Lobsters – Home

Lobsters – Home

Music; Ambience: Ocean sounds

JM: You make a nice place for yourself and then go duke it out with the neighbors. Such is the life of a lobster. I’m Jim Metzner and this is the Pulse of the Planet. Jelle Atema studies lobster behavior at the Woods Hole Marine Biological Laboratory. He says that lobsters go to a lot of trouble to find a good home on the ocean floor.

JA: “Lobsters are great landscapers. They find, initially, a place,and then they perfect it to their wishes. They dig it out; they plug up areas and holes with rocks and with plants. And the lobsters plug holes, also, when they want to hide from other lobsters.”

JM: But finding a home also means establishing yourself in the neighborhood. Jelle Atema says that lobsters have their own take on the “getting-to-know-you” tradition.

JA: “Several experiments we have conducted have shown that when you throw a bunch of lobsters together in a large aquarium- they’ve never seen each other and they’ve never seen that environment, the first thing they do is explore the environment and fight with each other. And within half an hour, they have already had so many interactions with each other, that they basically already know everybody, as individuals! So that means that they don’t have to fight as much anymore, because, “oh, yeah, I know you. I already lost from you. I’ll walk away. We don’t need to fight. Oh, yeah now here’s a new guy, I don’t know him.” Fight starts. After half an hour, most of the serious fighting is over already. And after a day, the only thing they really do is wave their arms at each other and say, “yeah, yeah, I know you,” and walk by. They are learning the individuality of their tank mates very quickly. But at the same time, they are also wandering around all over the place and looking for all the shelters. So as they are getting to know who is dominant, the dominant of course can take first pick of the best shelters. And so they sort that out and after a little while, they have found their place and they know everybody. And from then on, it is pretty regulated society of lobsters.”

JM: Pulse of the Planet is made possible by the National Science Foundation.

Lobsters - Home

Welcome to the 'hood: lobsters battle it out with their new neighbors.
Air Date:02/03/2006
Scientist:
Transcript:

Lobsters - Home

Music; Ambience: Ocean sounds

JM: You make a nice place for yourself and then go duke it out with the neighbors. Such is the life of a lobster. I'm Jim Metzner and this is the Pulse of the Planet. Jelle Atema studies lobster behavior at the Woods Hole Marine Biological Laboratory. He says that lobsters go to a lot of trouble to find a good home on the ocean floor.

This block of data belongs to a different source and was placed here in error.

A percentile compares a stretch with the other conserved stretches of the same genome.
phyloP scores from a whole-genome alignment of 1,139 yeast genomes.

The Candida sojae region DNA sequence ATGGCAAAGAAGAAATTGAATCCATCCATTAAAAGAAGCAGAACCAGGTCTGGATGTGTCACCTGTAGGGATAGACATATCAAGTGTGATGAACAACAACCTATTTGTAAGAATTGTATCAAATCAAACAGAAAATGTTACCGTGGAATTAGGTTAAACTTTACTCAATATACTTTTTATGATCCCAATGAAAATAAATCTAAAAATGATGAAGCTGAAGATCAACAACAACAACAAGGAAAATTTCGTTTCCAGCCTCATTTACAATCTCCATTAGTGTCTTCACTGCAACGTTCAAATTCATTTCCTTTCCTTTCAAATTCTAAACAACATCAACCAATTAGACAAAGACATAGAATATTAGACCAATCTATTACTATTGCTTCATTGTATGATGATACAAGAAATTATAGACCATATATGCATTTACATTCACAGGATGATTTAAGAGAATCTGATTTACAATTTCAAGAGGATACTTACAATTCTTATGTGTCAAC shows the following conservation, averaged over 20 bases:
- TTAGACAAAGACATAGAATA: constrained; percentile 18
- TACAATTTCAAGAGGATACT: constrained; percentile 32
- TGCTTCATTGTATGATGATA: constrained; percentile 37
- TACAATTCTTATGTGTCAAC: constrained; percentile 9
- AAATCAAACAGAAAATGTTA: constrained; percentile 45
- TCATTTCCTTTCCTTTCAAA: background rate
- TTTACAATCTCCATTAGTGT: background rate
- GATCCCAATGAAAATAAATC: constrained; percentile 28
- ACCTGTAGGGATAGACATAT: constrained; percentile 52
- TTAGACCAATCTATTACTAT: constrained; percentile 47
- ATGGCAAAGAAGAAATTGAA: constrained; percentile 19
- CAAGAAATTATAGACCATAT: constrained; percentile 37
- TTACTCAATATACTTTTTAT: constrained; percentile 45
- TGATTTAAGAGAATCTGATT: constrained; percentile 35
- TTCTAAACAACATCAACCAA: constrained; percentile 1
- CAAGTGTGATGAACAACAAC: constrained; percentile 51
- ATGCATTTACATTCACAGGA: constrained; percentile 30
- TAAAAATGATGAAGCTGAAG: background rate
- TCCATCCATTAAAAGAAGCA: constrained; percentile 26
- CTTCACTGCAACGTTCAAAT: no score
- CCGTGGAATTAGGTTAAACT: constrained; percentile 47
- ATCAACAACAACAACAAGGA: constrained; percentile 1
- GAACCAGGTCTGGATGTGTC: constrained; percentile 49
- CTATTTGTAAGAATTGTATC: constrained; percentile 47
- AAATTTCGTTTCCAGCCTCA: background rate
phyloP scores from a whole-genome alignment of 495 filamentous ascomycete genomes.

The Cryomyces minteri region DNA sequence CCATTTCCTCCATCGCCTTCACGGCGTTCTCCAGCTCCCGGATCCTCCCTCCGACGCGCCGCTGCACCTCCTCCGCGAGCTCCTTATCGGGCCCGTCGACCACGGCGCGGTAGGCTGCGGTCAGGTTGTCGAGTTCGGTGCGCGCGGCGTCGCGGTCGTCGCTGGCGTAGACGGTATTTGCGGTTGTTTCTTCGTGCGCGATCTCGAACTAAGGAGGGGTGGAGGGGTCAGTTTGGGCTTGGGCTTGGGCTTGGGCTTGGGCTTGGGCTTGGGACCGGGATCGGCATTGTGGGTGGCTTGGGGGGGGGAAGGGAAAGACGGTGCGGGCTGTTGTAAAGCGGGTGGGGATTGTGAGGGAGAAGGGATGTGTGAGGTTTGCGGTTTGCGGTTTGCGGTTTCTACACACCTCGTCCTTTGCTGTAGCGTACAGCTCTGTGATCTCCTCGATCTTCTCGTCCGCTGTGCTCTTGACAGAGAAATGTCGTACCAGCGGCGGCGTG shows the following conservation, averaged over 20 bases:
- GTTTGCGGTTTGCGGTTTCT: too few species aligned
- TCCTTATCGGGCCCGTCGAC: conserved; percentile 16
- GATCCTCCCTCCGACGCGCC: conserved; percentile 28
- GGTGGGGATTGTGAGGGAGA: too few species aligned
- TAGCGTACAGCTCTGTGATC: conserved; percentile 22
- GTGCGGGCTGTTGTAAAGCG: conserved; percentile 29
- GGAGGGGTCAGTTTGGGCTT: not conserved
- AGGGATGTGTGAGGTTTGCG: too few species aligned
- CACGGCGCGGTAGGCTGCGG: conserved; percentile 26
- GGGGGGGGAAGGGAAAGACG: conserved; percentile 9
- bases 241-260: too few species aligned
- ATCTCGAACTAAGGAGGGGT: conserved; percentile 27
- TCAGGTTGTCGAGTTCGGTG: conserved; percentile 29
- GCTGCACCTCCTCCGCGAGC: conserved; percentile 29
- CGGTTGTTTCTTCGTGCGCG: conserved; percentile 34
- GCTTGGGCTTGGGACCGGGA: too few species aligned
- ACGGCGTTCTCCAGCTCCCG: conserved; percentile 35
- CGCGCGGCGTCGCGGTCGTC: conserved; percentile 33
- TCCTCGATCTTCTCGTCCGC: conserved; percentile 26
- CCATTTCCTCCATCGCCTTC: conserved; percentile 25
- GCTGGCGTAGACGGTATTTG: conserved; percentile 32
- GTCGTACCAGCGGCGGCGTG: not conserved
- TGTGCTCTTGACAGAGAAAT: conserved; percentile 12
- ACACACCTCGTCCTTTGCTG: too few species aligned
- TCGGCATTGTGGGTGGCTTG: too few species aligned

JA: "Lobsters are great landscapers. They find, initially, a place,and then they perfect it to their wishes. They dig it out; they plug up areas and holes with rocks and with plants. And the lobsters plug holes, also, when they want to hide from other lobsters."

JM: But finding a home also means establishing yourself in the neighborhood. Jelle Atema says that lobsters have their own take on the "getting-to-know-you" tradition.

JA: "Several experiments we have conducted have shown that when you throw a bunch of lobsters together in a large aquarium- they've never seen each other and they've never seen that environment, the first thing they do is explore the environment and fight with each other. And within half an hour, they have already had so many interactions with each other, that they basically already know everybody, as individuals! So that means that they don't have to fight as much anymore, because, "oh, yeah, I know you. I already lost from you. I'll walk away. We don't need to fight. Oh, yeah now here's a new guy, I don't know him." Fight starts. After half an hour, most of the serious fighting is over already. And after a day, the only thing they really do is wave their arms at each other and say, "yeah, yeah, I know you," and walk by. They are learning the individuality of their tank mates very quickly. But at the same time, they are also wandering around all over the place and looking for all the shelters. So as they are getting to know who is dominant, the dominant of course can take first pick of the best shelters. And so they sort that out and after a little while, they have found their place and they know everybody. And from then on, it is pretty regulated society of lobsters."

JM: Pulse of the Planet is made possible by the National Science Foundation.